COLUMBIA, S.C. — If you’re not a sponge, you’re probably not a swimmer.
But if you are, you should be able to get by in a swimming pool.
The U.S. Centers for Disease Control and Prevention (CDC) and the U.K.’s National Health Service have released guidelines that outline the best swimming lessons for those who want to learn to swim without becoming drowning sponge.
The guidelines are based on a 2010 survey that showed that about half of Americans think they can swim without drowning, the CDC said.
In a report released Friday, the agencies said the survey found that more than 90 percent of the participants felt confident enough in their ability to swim safely and that nearly three-quarters of those who answered the survey believed they could swim without being overwhelmed.
Some swimming lessons require that participants sit or lie on a towel and are supported by a partner.
Other lessons require swimming in the water with a partner or other people who are nearby.
Most of the time, the guidelines state, participants can swim in and around the water, although there is some evidence that some people can swim safely in the air, where it is safer.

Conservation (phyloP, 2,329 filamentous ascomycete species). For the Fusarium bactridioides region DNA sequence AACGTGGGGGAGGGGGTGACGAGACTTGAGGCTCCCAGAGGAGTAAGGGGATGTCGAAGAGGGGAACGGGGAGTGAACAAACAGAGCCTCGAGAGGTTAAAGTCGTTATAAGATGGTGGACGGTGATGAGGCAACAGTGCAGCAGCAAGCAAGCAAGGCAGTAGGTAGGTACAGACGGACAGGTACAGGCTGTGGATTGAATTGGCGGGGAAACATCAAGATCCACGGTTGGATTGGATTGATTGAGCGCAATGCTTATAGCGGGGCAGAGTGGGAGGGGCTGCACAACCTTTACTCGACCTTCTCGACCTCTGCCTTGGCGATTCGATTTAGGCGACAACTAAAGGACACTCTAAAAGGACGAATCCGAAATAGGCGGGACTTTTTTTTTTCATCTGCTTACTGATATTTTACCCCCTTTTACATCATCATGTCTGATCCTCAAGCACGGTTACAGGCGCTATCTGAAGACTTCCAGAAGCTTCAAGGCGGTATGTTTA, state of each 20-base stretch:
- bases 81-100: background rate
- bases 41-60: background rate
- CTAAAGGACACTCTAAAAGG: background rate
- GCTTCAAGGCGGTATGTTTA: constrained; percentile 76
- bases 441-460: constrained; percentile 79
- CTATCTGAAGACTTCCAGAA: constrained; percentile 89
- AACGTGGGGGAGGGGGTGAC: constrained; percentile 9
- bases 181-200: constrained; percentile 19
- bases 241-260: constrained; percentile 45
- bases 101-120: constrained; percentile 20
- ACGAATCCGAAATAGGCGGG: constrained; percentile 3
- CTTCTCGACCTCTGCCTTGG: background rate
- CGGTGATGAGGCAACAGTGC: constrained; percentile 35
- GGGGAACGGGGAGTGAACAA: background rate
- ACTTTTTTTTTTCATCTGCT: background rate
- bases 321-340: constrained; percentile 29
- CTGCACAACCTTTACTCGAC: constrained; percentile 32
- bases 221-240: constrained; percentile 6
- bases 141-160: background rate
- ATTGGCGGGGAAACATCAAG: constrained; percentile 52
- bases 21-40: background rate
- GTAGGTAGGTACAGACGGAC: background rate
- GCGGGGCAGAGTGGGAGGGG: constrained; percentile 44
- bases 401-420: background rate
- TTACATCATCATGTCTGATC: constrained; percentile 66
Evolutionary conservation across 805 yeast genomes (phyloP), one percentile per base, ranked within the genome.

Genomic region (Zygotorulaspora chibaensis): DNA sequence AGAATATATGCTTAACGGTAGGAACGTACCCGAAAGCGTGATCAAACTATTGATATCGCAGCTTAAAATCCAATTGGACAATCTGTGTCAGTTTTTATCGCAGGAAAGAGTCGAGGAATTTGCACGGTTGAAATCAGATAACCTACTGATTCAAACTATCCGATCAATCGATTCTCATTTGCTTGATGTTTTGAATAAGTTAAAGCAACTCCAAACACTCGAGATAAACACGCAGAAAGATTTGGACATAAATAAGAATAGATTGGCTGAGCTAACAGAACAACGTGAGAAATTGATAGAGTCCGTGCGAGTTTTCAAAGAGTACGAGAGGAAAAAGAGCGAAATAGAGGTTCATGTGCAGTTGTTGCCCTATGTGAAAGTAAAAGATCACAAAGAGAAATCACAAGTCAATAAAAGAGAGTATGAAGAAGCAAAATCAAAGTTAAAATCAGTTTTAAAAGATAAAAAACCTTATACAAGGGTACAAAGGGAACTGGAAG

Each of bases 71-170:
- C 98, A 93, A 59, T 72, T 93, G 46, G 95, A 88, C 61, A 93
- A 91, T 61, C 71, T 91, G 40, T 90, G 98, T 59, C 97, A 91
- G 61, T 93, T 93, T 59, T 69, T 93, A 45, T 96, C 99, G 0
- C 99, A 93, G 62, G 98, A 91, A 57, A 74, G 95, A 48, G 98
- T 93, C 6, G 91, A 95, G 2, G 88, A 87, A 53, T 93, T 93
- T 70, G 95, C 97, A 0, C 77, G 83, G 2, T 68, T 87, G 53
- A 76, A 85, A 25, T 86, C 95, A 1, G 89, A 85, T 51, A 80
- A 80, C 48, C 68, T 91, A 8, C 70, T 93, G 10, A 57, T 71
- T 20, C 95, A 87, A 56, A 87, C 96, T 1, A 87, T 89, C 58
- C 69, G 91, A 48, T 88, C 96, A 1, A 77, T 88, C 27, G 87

The CDC said it encourages everyone who is unsure of their swimming ability to take the CDC’s guidance to heart and use it as a starting point to learn about what works for them.
The U-shaped pool, designed by British architect John Burrows, was designed by an architect who is best known for his watercolor illustrations of the Titanic.
It is one of the largest swimming pools in the world and is the first of its kind in the United States.
The CDC recommended that all adults and children over 5 have access to it.